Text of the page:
Wednesday, October 04, 2017


Next week, the world's largest mystery conference descends on Toronto, bringing together readers, authors, and others in the book business for five days of celebration of the crime genre. I'm in awe of the organizers of these events; some years ago I was part of the steering committee organizing the smaller Canadian version, Bloody Words, which after about a dozen years died from the exhaustion and burn-out of the small cadre of people running it. Other small conferences and festivals have also come, flamed beautifully for a few years, and burned out for the same reason. These conferences are conceived and run by volunteers, and consume a tremendous amount of time and energy.

Mystery lovers thank you all. We know that several years of behind-the-scenes hair pulling and scrambling has led to these spectacular five days of non-stop, everywhere-you-turn mystery. There are panels, quizzes, author speed dating, author presentations, awards, and just plain schmoozing. Something for everyone, whether you like cozy or noir, fiery debates or intimate conversations, hanging out at the bar with your favourite authors. The dizzying array of choices can be overwhelming, especially when you have to choose between several panels running concurrently, but it's rare that a mystery lover doesn't come away from the buffet stuffed and satisfied, usually with a stack of books from new-to-them authors whose work intrigued them.

Since the inaugural Bloody Words conference that I attended in 1999 just before my first Inspector Green novel was published, I have attended numerous conferences in the United States, Canada, and even Britain, including all the Bloody Words, several Bouchercons and Left Coast Crimes, and Malice Domestic. The conferences have taken me to new, interesting places like Santa Fe, Bristol, UK, and Monterey, CA. However, I've never been to a conference as a reader only. Authors are readers too, of course, but we have to split our focus between soaking up the conference offerings and promoting our own work.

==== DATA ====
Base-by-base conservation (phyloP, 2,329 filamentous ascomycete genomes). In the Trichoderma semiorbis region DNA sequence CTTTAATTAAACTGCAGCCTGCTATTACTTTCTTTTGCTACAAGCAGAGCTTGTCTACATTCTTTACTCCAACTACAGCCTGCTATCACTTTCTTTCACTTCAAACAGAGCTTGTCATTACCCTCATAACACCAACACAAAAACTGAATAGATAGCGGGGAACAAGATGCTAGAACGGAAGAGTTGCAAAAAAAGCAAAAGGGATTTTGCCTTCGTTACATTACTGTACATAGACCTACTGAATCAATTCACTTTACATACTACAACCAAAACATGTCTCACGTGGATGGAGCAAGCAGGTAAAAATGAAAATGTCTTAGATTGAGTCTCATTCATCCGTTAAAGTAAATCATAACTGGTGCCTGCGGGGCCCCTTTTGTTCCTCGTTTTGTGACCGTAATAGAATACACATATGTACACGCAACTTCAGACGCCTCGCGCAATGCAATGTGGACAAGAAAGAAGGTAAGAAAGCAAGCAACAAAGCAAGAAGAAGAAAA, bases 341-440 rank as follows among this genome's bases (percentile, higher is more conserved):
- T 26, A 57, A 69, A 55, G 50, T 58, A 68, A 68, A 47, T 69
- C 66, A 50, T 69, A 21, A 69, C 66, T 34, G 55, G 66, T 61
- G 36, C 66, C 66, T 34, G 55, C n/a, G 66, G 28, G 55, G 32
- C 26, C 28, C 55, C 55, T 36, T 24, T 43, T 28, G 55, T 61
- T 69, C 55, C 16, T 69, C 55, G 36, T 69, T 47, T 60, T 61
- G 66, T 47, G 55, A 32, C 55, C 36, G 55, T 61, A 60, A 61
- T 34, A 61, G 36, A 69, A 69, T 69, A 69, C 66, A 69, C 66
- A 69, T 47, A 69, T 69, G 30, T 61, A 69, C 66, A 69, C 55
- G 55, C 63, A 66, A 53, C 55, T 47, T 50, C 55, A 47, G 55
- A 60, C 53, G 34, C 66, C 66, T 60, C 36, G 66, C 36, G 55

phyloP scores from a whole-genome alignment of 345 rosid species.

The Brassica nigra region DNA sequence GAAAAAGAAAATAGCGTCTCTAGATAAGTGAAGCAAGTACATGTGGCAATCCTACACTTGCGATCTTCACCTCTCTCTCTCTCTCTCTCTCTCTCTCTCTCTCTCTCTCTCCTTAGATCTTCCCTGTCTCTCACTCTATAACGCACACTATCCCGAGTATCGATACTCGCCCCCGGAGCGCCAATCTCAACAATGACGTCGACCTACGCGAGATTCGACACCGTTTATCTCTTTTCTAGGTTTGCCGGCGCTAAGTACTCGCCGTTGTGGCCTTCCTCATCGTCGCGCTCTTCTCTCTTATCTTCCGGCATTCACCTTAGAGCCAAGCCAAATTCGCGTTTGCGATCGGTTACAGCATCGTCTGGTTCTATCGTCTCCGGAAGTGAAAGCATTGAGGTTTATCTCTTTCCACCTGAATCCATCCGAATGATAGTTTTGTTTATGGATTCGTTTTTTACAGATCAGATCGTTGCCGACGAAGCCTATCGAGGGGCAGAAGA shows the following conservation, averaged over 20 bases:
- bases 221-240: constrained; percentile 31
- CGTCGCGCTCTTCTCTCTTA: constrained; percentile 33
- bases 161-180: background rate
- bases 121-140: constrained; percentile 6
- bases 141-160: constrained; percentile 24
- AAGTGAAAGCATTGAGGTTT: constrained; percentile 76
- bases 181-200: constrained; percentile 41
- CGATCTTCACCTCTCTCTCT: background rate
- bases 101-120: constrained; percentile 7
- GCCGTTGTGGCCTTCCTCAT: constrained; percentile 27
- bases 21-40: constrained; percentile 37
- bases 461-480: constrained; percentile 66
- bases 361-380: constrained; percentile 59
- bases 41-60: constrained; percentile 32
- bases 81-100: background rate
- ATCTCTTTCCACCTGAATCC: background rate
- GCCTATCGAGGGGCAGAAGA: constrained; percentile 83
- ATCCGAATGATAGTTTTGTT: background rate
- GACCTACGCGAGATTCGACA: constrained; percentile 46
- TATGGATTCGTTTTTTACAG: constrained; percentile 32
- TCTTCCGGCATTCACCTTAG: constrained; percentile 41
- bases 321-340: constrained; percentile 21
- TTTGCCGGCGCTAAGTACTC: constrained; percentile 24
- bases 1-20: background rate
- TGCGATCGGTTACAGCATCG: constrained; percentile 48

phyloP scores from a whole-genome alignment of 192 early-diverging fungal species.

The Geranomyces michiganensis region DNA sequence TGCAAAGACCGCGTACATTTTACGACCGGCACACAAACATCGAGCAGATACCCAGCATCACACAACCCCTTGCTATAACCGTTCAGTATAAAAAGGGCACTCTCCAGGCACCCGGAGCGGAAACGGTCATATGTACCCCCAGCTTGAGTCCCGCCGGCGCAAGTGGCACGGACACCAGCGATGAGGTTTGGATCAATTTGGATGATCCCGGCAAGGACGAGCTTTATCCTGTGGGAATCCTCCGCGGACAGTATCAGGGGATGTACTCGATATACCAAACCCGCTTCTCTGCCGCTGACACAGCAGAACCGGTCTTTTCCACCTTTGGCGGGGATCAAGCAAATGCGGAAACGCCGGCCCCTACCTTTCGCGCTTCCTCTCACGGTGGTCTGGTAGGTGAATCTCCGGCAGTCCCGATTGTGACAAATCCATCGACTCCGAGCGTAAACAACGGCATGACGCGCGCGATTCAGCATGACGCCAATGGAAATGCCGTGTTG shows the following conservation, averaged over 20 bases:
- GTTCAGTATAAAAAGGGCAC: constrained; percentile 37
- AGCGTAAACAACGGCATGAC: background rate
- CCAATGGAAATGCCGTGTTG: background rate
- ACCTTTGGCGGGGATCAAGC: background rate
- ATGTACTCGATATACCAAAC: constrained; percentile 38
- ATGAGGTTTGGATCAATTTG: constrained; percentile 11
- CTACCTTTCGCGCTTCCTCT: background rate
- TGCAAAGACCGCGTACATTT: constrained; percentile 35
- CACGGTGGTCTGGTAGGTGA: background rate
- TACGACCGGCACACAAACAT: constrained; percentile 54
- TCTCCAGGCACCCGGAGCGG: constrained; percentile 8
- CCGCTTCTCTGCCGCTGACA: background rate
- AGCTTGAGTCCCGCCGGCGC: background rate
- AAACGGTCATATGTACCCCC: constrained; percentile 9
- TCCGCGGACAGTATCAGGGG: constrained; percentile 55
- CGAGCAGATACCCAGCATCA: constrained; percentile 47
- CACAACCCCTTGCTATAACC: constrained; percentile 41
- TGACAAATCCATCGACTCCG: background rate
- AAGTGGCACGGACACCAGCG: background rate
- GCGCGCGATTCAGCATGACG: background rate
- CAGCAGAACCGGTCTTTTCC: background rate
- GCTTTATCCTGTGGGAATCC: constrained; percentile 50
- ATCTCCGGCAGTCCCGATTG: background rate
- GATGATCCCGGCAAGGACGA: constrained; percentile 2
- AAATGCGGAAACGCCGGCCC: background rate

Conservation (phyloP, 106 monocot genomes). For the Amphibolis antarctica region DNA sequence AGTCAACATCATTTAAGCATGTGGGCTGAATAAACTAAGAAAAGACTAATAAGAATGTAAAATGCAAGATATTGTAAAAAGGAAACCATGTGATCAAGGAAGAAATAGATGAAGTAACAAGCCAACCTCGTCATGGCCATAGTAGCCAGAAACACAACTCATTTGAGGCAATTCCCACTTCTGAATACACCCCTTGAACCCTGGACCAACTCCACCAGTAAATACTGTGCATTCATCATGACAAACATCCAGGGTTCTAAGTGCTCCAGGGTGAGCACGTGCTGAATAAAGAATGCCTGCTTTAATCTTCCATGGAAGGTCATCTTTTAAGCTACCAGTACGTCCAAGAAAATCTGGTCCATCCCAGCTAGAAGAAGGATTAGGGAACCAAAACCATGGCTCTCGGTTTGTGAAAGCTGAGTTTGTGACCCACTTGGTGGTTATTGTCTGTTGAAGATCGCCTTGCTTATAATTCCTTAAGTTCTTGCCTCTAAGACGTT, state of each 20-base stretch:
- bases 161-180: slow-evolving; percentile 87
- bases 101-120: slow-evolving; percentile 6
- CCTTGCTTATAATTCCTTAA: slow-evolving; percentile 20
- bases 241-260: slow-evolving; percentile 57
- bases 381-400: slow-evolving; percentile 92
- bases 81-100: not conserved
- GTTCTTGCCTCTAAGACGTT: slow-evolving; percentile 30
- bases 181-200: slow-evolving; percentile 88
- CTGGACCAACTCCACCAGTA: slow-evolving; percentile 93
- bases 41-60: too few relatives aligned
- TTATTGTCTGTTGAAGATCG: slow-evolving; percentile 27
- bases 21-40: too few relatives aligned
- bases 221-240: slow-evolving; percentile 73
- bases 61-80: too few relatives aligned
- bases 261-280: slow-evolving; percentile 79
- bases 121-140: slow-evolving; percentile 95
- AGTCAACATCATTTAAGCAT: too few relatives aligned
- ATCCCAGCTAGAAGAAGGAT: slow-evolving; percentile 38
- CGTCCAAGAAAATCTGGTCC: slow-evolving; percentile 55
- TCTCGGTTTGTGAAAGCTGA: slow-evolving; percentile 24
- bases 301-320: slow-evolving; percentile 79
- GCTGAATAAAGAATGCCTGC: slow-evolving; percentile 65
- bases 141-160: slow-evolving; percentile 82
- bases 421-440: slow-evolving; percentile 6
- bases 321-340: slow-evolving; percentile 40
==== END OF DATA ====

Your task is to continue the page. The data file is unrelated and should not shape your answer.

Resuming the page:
Sometimes the pressure of promoting our own work can get overwhelming. Even after almost twenty years and fifteen books, I am still a very small fish in the huge ocean of authors at Bouchercons. There are still many readers who have never heard of me, and it's difficult to escape the nagging feeling that I need to get out there and tell new readers about myself. After all, conferences are not festivals; apart from the guests of honour, all the authors pay their own way, including registration fees, hotel and travel expenses. This makes it a very expensive enterprise for most authors, whose earnings are often below the poverty line. The hope is to spread the word. Sometimes this results in laughable results. I remember wandering around the cavernous lobby of the conference hotel in Austin, TX, as a newbie, looking for "readers" to chat with. I discovered all the others wandering around the lobby were also authors looking for readers. After a minute's conversation, they would switch to themselves ("Interesting. Well, I write..." and out comes the bookmark). We ended up having a good laugh and commiserating about the challenges of being an unknown writer in the sea of big names.

Along the way, authors also make many new friends and discover authors whose works we love. As I look back, that's the greatest reward from these conferences. I'm looking forward to reconnecting with the readers and writers who've become my friends, and am also looking forward to that serendipitous discovery of new friends and authors, often at the bar!. That is how I am approaching Bouchercon this year. I know I will be a small fish. I know there will be readers and authors chasing after the big fish, who will swan through the crowds with a phalanx of admirers. I am on a Saturday morning panel (10 a.m. Social Issues) as well as being a team leader in the Crime Writers of Canada Friday night pub quiz. Beyond those official duties, I will go to the panels and talks that interest me, go to my publisher's event, go to lunch with my fellow Type Mers, and hang out at the bar! I don't expect to be running around brandishing my bookmarks. Okay, maybe a few, but only if asked.

This is a conference I want to enjoy. I want to enjoy the company of fellow mystery lovers and soak up as many of the offerings as I feel like.


Sybil Johnson said...

Have a good time. Sorry I can't be there.

Marianne Wheelaghan said...

I've never been to Bouchercon so a big thank you for bringing it to life for me so well. Some fellow Scottish writers are going and I am a tad envious of them. Maybe next year? What a conference! So much creativity, so much activity, so much of everything! True, it also sounds very hard work and rather intimidating but as you say, what a lovely opportunity to meet old friends and to make new ones. Good luck and I hope you have fun!

Barbara Fradkin said...

Thanks for your lovely comments, Marianne! Maybe someday we will meet at a conference somewhere, or some side of the ocean. Best, Barbara